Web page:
Start at Part I: In which Cavendish is snarky
If the last two parts of this series didn't get across how much Cavendish disparaged Blundeville, and by extension Grisone, maybe this one will. At WSECS this past weekend I mentioned that his "extended weighing of the relative demerits of Blundeville was the strawman that Cavendish used to support his claim of having a new, more sensible, natural, and effective method for training horses." He was likely able to do this, safely, because Blundeville had been wildly popular, with reprints every few years, but had ceased being republished some fifty years prior to Cavendish's first publication (his French edition of this work).
"they Dig out Rings, and Entrench themselves (which is a Horrible Folly); but I desire no more for Stopping than a Plain place, with∣out Hills, or any such Toyes; and will Dress any Horse perfectly there, by the New Method of my French Book: which I Refer you to"
Here Cavendish refers to Blundeville's use of trenches dug in to the ground to keep the horse straight, and his use of deep footing to tire a horse in to submission. While the use of deep footing and hills is something I will gladly do (especially to isolate muscle groups, or encourage a gaited horse to change gears), it ought to be part of an overall conditioning regime– not basic training. In addition to using these methods in starting horses (which given a lack of facilities can be understandable), Blundeville's 'sixth correction' for a horse who does poorly turning in a particular direction is:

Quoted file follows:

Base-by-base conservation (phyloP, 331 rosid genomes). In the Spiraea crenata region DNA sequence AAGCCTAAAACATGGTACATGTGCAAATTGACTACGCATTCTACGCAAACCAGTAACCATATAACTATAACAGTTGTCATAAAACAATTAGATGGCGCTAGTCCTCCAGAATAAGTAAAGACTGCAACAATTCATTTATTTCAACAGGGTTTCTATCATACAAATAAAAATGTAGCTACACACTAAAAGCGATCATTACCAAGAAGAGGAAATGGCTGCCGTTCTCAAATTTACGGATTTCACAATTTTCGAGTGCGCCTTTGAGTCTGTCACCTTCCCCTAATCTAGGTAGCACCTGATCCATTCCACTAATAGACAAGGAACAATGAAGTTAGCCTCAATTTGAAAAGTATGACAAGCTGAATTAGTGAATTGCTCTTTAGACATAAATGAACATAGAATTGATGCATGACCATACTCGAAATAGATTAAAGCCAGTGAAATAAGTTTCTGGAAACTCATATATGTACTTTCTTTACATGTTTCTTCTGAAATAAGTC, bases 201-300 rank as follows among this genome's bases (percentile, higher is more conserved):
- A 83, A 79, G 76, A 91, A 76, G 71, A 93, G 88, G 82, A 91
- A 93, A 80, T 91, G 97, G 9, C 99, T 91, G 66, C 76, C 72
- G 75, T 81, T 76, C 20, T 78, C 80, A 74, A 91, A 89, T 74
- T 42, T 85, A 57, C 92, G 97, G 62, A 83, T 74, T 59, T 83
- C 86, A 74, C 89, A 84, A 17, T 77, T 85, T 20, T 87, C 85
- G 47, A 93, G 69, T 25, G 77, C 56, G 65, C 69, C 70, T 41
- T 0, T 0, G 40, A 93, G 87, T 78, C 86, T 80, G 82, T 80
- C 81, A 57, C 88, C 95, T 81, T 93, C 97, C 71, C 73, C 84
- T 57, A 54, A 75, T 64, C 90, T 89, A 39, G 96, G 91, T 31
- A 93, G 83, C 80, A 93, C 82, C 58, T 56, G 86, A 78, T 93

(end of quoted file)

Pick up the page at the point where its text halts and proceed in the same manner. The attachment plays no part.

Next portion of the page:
"GO into some soft ground newly plowed with depe forrowes, and there first pace him faire and softlye to and fro, the length of a maneging course, then folow on with a good roūd trot..."
So far, so good. Shows concern for working the horse up to it, getting them used to their surroundings, and starting slow helps prevent tendon damage that deep footing can risk. But then:
"and when he will not tourne on that hande that you woulde haue him, all to rate hym with a terrible voyce, and beat him with a Cogel upon the heade, betwixt the eares"
Cavendish is not silent on the second half, either:
"He would have Us to Strike a Horse with a Cudgel, or a Rod, between the Ears, and upon the Head; which is Abominable, though he thinks it a Rare Secret."
Yeah, Abominable is a pretty good word here.
Thus ends Part III, because next Cavendish gets in to Blundeville on breeding and there is far too much to unpack. That deserves its own entry.